Intuition

“[A]t the very start, I made a grave error. I permitted my feeling—my very strong feeling about the letter to remain a mere impression. I treated it as though it had been an intuition. In a well-balanced, reasoning mind there is no such thing as an intuition—an inspired guess! You can guess, of course—and a guess is either right or wrong. If it is right you call it an intuition. If it is wrong, you usually do not speak of it again. But what is often called an intuition is really an impression based on logical deduction or experience. When an expert feels that there is something wrong about a picture or a piece of furniture or the signature on a cheque he is really basing that feeling on a host of small signs and details. He has no need to go into them minutely—his experience obviates that—the net result is the definite impression that something is wrong. But it is not a guess, it is an impression based on experience.”

Hercule Poirot, [The ABC Murders]

Les femmes! They are marvellous! They invent haphazard—and by miracle they are right. Not that it is that, really. Women observe subconsciously a thousand little details, without knowing that they are doing so. Their subconscious mind adds these little things together—and they call the result intuition. Me, I am very skilled in psychology. I know these things.”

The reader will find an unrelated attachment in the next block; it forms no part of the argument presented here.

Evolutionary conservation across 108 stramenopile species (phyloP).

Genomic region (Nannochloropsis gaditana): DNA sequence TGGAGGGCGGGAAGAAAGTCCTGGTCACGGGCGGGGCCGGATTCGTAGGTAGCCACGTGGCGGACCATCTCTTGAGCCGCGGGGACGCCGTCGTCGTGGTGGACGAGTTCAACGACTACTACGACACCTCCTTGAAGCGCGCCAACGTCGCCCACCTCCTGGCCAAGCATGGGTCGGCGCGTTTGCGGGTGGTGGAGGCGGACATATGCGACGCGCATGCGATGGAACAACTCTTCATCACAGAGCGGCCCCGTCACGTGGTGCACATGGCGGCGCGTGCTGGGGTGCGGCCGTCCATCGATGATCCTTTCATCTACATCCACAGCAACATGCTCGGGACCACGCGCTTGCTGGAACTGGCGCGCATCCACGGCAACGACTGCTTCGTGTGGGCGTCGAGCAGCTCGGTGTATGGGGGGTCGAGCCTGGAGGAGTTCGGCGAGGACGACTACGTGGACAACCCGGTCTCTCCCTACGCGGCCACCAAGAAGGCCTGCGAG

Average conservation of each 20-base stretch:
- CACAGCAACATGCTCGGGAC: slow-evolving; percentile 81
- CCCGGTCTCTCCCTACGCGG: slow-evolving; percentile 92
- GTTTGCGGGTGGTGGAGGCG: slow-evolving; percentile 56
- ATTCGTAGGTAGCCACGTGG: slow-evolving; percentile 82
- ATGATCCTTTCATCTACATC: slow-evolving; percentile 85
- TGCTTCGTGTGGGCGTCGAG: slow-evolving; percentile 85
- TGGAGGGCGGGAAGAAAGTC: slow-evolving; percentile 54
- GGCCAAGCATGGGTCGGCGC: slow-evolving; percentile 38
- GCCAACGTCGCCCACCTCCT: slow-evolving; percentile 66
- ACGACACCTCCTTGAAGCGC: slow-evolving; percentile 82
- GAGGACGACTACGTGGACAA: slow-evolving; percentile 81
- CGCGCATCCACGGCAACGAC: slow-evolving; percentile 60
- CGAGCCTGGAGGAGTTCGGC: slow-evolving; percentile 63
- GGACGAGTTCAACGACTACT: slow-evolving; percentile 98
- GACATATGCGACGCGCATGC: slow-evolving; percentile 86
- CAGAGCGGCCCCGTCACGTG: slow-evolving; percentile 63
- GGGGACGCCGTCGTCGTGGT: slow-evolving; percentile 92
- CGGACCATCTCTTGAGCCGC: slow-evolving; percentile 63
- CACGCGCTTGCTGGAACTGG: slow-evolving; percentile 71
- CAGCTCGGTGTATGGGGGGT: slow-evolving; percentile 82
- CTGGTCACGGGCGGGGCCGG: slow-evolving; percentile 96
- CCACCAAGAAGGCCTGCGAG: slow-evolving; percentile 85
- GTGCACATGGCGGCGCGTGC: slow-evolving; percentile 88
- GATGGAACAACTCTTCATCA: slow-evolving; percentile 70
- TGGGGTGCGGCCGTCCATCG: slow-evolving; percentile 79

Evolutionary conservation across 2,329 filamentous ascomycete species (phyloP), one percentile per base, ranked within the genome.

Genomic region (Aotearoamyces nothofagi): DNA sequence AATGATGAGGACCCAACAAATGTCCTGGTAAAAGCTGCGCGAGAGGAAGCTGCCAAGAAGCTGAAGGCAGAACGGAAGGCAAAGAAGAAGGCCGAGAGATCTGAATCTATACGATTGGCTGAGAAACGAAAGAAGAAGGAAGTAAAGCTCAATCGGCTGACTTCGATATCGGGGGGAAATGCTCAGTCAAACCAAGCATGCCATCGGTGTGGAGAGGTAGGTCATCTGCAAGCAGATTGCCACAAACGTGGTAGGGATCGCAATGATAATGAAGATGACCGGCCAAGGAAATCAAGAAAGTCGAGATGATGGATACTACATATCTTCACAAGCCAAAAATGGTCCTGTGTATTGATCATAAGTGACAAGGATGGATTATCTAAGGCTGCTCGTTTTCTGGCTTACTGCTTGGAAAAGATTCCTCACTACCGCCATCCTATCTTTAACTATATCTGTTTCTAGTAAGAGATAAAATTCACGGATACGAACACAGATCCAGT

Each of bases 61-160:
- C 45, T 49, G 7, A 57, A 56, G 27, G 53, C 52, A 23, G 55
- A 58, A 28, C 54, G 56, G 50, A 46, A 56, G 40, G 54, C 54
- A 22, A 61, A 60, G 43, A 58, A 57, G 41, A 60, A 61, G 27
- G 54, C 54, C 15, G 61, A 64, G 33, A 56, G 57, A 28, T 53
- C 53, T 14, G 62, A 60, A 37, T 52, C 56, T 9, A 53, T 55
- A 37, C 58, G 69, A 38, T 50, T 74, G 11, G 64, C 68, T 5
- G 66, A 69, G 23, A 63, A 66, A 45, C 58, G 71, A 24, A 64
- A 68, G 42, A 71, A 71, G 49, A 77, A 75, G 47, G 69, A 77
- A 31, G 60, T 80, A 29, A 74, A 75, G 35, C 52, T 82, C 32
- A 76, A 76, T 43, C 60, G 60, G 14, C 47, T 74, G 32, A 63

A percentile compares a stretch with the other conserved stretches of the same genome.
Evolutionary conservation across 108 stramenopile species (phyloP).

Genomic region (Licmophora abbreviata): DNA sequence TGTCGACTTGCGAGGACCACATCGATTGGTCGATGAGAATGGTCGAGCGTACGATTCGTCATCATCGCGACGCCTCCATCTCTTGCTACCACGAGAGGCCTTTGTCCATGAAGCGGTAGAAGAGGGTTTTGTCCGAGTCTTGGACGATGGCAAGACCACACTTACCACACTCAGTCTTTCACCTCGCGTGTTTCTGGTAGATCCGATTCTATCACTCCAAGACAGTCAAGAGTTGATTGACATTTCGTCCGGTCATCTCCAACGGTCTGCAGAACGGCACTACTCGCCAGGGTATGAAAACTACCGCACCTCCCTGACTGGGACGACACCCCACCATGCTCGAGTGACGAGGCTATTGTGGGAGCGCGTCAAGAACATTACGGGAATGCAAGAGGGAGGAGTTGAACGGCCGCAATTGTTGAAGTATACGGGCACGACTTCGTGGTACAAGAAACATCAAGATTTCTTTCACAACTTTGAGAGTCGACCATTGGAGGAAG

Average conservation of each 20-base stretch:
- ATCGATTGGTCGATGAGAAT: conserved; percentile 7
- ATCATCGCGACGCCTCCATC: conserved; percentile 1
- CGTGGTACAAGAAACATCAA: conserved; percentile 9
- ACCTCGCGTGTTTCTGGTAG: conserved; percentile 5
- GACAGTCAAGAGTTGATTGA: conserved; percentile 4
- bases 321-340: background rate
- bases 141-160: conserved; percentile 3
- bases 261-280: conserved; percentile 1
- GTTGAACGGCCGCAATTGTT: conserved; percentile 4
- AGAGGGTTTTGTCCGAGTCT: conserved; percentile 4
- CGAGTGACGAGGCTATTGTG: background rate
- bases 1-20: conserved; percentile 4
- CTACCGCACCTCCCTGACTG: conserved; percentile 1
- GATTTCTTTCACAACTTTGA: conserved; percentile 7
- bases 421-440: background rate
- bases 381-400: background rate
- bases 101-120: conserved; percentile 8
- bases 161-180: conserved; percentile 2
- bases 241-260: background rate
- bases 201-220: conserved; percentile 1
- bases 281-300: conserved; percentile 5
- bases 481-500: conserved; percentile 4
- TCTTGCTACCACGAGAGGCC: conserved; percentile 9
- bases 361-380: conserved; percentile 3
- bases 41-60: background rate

Hercule Poirot, [The Murder of Roger Ackroyd]

“One calls things by different names. I am quite ready to believe that you have noticed something, or heard something, that has definitely aroused in you anxiety. I think it possible that you yourself may not even know just what it is that you have seen or noticed or heard. You are aware only of the result. If I may so put it, you do not know what it is that you know. You may label that intuition if you like.”

Hercule Poirot, [Dead Man’s Folly]

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